Mateusz Maszczynski is a serving international flight attendant with experience…
United Airlines is preparing to extend rapid pre-flight COVID-19 testing for flight attendants operating to certain international destinations. The airline already requires flight attendants operating flights to Tahiti from San Francisco to undergo a nasal swab-style Coronavirus test and is looking to offer the service to more destinations to support a safe restart to international travel.
In September, United became the first U.S.-based airline to offer pre-flight testing for passengers travelling to Hawaii from San Francisco. A 15-minute test conducted at check-in, however, could cost travellers as much as $250, while an at-home test will set back passengers just $80.
Pre-flight testing will help visitors to Hawaii avoid a 14-day quarantine on arrival and both Hawaiian Airlines and American Airlines have since introduced their own testing services for passengers. United, however, so far remains the only airline to offer rapid in-airport testing.
According to the Association of Flight Attendants (AFA-CWA), the healthcare provider that United has partnered with also has facilities close to Newark (EWR), Houston (IAD), Los Angeles (LAX) and Chicago (ORD), making these locations the most likely airports where flight attendants will soon undergo pre-flight COVID-19 testing.
It’s not known whether United intends to extend regular testing on domestic legs.
Over six months ago, Emirates became the first airline to require flight attendants to undergo PCR Coronavirus tests. But the Dubai-based carrier soon abandoned mass testing which was conducted on arrival back into Dubai, rather than on departure.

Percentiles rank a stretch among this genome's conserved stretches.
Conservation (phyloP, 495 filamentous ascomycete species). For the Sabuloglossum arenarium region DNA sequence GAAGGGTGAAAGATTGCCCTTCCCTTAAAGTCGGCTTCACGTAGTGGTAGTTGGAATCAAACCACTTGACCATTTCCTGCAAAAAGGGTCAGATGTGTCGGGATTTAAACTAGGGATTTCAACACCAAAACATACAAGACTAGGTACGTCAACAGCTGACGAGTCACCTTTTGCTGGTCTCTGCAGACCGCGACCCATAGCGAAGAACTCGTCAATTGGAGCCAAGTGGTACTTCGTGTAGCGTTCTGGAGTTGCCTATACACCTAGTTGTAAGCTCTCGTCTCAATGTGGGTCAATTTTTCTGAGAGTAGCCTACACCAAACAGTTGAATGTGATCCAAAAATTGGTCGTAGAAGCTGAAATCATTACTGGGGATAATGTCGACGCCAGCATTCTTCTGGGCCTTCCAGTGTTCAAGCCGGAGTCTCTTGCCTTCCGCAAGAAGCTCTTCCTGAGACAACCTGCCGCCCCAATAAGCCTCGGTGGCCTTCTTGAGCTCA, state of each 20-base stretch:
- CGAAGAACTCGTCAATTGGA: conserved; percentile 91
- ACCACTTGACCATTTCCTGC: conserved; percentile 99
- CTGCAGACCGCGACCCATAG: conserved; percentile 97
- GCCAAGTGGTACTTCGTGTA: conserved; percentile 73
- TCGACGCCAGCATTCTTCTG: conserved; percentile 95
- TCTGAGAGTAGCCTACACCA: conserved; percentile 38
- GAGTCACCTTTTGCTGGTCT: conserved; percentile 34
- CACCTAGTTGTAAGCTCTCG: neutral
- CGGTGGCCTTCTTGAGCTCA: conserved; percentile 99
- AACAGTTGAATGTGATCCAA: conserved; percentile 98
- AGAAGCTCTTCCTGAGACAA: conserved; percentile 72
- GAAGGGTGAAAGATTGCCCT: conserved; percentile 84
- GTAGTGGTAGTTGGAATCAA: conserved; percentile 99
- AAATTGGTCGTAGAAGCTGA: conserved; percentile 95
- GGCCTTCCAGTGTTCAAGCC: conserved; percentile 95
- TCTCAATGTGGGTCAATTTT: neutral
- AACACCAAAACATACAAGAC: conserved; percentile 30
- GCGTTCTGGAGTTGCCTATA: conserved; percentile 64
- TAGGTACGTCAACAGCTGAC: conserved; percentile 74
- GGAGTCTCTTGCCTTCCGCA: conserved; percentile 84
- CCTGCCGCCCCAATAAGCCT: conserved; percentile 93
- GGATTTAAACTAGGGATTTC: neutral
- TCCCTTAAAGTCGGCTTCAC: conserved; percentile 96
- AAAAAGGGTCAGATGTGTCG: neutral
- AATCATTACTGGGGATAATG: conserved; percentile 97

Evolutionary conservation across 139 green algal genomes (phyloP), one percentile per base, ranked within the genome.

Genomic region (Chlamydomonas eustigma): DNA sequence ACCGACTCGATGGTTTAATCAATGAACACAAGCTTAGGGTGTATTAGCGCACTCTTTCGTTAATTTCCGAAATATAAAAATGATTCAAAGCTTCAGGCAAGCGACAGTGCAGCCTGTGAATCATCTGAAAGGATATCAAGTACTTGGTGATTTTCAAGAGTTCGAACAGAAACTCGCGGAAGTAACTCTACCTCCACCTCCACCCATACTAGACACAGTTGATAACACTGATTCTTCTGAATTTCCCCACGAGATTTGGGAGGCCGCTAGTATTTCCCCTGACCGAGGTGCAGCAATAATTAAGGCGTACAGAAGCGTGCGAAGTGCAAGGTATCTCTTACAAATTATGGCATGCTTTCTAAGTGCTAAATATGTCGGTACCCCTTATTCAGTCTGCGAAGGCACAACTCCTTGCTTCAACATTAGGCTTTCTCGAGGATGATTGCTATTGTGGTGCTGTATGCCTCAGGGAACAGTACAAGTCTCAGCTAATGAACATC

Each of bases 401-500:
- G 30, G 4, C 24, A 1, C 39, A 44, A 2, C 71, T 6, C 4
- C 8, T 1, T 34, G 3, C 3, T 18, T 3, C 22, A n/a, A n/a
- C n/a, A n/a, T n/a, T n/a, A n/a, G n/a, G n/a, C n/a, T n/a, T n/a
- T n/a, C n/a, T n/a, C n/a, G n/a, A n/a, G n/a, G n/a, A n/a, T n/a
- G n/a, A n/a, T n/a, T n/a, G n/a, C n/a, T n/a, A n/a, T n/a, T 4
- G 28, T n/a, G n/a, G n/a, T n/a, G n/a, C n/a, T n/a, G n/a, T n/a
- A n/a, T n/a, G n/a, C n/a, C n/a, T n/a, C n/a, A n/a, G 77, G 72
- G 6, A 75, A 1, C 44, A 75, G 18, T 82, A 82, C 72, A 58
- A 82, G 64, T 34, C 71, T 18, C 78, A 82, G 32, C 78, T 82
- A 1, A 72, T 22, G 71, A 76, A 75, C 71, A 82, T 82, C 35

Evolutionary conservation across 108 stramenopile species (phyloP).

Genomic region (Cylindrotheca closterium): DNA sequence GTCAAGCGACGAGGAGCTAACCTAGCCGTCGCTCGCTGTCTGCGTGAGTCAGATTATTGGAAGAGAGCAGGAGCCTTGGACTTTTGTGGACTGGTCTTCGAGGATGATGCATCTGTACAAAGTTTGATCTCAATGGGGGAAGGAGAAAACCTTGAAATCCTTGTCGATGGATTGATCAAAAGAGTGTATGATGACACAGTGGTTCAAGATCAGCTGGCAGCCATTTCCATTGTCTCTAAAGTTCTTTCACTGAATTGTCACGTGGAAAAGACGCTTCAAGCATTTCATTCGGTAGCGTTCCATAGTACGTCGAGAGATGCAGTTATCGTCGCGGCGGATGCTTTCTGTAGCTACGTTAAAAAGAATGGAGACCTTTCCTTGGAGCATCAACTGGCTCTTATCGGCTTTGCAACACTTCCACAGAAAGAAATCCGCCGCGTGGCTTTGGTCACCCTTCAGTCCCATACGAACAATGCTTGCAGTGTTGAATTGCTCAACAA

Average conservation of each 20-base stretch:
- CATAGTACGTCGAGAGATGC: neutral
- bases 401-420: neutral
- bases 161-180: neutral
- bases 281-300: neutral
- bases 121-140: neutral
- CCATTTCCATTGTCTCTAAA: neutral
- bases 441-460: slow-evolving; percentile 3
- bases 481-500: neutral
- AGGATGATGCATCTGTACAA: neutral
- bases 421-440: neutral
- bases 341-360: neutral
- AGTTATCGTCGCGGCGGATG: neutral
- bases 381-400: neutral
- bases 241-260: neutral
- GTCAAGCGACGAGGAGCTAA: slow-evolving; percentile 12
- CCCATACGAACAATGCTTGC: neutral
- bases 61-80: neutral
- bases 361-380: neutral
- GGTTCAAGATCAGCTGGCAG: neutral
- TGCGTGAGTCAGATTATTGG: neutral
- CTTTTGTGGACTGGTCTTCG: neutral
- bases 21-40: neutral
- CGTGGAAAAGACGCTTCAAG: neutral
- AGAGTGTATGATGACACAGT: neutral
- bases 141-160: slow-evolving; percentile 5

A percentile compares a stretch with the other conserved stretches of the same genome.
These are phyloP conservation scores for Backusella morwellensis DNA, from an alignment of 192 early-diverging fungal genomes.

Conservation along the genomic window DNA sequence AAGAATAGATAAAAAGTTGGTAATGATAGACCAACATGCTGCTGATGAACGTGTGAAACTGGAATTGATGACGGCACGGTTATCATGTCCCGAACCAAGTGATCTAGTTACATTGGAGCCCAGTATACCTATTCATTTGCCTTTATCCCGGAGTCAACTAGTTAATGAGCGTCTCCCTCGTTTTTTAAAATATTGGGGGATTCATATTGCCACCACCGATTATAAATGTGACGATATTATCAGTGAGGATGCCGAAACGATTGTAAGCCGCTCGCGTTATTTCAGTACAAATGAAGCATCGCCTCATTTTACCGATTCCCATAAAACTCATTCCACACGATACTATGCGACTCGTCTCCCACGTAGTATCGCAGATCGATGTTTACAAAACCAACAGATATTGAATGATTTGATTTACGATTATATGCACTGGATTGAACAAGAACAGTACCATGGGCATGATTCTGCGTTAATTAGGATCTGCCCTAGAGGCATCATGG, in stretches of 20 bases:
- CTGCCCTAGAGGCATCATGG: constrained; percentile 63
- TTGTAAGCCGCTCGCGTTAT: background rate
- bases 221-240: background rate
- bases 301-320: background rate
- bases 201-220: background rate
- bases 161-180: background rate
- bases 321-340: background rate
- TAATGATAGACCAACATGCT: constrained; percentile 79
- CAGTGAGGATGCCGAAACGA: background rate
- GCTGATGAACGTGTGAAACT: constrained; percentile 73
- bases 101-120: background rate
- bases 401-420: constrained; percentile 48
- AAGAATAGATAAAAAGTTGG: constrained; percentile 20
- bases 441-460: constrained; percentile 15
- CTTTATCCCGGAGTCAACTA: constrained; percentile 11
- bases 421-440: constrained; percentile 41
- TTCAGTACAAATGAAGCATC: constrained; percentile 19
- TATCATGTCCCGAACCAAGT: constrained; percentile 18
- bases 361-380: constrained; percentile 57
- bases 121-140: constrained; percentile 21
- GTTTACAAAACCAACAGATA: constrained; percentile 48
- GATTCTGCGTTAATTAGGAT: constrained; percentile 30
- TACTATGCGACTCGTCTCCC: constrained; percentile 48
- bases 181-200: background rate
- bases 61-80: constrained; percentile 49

Rapid testing, however, is now seen as key to safely restarting international air travel on a mass scale and in a way that will allow governments to reduce or eliminate altogether quarantine requirements. Passenger surveys suggest the vast majority of travellers wouldn’t even consider going abroad if they had to self-isolate for 14-days.
Earlier this week, Virgin Atlantic announced its intentions to test crew members at least once per month for COVID-19. Currently, the airline only conducts the tests on crew flying to Shanghai and Hong Kong where pre-departure testing for all passengers and crew is a mandatory requirement.
The airline intends to roll-out its 30-minute on-site test to other destinations over the coming weeks and has urged the British and US governments to introduce pre-departure testing in order to minimise quarantine and lift travel restrictions. The airline’s approach is supported by the International Air Transport Association (IATA).
Delta Air Lines has conducted antigen Coronavirus testing on nearly its entire workforce but has not detailed plans to extend the program to regular pre-flight requirements. The airline says its considering options on how to get the most benefit from regular employee testing.
Chief executive Ed Bastian noted that the results showed a lower rate of infections amongst frontline airline employees compared to the general population. United Airlines chief executive Scott Kirby has backed up those claims, linking the lower infection rate to safety processes introduced over the last few months.
Mateusz Maszczynski is a serving international flight attendant with experience at a major Middle East and European airline. Mateusz is passionate about the aviation industry and helping aspiring flight attendants achieve their dreams. Cabin crew recruitment can be tough, ultra-competitive and just a little bit confusing - Mateusz has been there and done that. He's got the low down on what really works.